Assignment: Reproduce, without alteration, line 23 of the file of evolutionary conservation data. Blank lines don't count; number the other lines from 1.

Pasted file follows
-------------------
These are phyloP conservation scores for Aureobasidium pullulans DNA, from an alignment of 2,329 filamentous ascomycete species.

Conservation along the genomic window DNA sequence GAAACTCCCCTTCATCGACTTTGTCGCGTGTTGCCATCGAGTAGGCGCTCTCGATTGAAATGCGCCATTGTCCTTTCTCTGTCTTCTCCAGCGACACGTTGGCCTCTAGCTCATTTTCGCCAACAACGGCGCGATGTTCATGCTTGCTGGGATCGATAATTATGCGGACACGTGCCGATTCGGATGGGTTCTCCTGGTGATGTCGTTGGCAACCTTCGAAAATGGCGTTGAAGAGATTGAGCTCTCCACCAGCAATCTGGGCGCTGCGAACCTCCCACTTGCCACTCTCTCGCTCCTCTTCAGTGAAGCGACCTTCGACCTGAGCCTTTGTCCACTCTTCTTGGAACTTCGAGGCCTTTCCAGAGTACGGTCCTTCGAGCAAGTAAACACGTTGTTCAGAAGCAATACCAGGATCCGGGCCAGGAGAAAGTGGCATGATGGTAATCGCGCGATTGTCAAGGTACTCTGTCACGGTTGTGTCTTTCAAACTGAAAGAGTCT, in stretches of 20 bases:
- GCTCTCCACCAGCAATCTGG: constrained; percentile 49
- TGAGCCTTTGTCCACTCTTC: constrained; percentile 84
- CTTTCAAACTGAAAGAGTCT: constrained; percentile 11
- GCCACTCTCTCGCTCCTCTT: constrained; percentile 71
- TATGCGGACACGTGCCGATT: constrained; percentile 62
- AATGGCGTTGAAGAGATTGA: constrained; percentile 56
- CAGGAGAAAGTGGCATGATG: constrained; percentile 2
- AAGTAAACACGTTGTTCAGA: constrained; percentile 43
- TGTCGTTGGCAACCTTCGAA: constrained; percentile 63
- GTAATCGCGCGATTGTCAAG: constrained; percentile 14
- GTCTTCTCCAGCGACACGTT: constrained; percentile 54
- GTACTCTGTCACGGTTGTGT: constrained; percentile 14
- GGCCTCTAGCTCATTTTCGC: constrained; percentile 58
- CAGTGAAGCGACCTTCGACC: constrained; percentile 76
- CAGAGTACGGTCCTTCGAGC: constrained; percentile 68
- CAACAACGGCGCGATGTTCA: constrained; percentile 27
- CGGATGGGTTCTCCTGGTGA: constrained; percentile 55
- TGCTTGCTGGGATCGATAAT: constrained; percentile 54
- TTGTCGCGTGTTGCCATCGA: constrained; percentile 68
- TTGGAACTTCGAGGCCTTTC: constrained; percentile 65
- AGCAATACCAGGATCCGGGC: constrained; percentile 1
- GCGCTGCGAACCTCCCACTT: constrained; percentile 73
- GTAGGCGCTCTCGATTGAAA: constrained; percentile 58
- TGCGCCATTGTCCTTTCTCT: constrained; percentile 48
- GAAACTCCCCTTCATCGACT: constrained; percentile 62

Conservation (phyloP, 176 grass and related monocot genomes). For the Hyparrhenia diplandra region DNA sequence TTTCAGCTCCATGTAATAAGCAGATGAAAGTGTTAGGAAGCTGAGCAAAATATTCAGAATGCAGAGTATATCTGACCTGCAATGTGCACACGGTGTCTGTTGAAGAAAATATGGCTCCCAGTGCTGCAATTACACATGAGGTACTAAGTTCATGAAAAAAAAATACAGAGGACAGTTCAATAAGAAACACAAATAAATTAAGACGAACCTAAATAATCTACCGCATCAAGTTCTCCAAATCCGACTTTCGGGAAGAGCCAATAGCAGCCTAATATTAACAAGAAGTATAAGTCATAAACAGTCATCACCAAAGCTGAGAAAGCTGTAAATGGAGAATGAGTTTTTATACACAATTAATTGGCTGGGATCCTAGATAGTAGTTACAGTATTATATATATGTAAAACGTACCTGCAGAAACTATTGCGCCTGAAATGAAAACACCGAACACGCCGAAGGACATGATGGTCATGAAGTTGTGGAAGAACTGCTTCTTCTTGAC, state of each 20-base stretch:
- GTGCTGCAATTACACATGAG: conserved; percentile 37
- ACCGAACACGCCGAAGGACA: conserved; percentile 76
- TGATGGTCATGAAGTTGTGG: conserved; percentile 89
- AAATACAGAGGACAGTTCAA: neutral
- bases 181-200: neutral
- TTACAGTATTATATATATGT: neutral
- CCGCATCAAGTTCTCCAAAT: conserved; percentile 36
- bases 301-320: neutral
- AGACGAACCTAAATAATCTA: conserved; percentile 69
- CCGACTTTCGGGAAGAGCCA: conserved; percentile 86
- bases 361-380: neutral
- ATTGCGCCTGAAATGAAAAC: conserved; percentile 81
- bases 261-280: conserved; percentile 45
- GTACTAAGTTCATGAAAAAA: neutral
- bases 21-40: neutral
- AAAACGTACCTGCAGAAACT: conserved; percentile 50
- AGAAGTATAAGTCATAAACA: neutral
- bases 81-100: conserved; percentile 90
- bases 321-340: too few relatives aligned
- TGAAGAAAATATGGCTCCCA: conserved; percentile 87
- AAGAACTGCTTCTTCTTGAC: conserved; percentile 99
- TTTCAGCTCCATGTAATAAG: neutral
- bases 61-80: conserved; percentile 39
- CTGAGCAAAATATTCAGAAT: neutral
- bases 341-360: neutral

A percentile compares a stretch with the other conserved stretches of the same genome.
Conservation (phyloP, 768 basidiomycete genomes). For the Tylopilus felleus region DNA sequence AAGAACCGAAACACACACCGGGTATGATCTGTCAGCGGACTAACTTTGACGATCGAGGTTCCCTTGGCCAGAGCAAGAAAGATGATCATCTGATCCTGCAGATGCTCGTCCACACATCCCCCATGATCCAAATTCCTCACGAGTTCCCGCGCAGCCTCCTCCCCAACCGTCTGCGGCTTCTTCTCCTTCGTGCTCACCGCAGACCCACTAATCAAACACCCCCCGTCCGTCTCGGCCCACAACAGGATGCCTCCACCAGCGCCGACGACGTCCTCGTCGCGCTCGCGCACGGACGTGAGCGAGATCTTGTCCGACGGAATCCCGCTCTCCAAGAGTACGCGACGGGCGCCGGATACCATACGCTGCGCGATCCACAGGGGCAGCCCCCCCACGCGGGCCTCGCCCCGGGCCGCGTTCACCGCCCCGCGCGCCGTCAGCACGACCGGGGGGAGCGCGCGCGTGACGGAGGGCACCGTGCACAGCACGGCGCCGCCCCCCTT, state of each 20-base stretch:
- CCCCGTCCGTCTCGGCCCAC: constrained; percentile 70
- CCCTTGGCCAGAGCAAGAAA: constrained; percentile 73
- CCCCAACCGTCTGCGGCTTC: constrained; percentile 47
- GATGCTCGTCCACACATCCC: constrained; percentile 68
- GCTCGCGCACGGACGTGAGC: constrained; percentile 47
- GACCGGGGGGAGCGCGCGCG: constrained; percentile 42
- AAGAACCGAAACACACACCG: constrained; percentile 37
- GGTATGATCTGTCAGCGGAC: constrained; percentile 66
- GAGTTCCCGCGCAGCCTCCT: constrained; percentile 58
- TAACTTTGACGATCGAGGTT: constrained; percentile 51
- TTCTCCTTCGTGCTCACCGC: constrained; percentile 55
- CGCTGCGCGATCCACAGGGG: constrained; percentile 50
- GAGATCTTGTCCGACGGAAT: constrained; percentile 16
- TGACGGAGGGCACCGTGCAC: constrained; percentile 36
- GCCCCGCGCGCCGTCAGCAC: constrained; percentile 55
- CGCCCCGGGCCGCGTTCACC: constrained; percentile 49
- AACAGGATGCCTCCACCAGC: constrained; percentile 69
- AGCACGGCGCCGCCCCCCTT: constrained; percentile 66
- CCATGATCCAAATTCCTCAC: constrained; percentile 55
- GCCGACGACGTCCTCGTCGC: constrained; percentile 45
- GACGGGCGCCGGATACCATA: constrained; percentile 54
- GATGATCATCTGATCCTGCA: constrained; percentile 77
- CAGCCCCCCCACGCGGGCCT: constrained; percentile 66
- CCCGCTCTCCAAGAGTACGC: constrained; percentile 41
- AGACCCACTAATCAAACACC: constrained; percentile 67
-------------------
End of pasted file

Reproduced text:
- AGCAATACCAGGATCCGGGC: constrained; percentile 1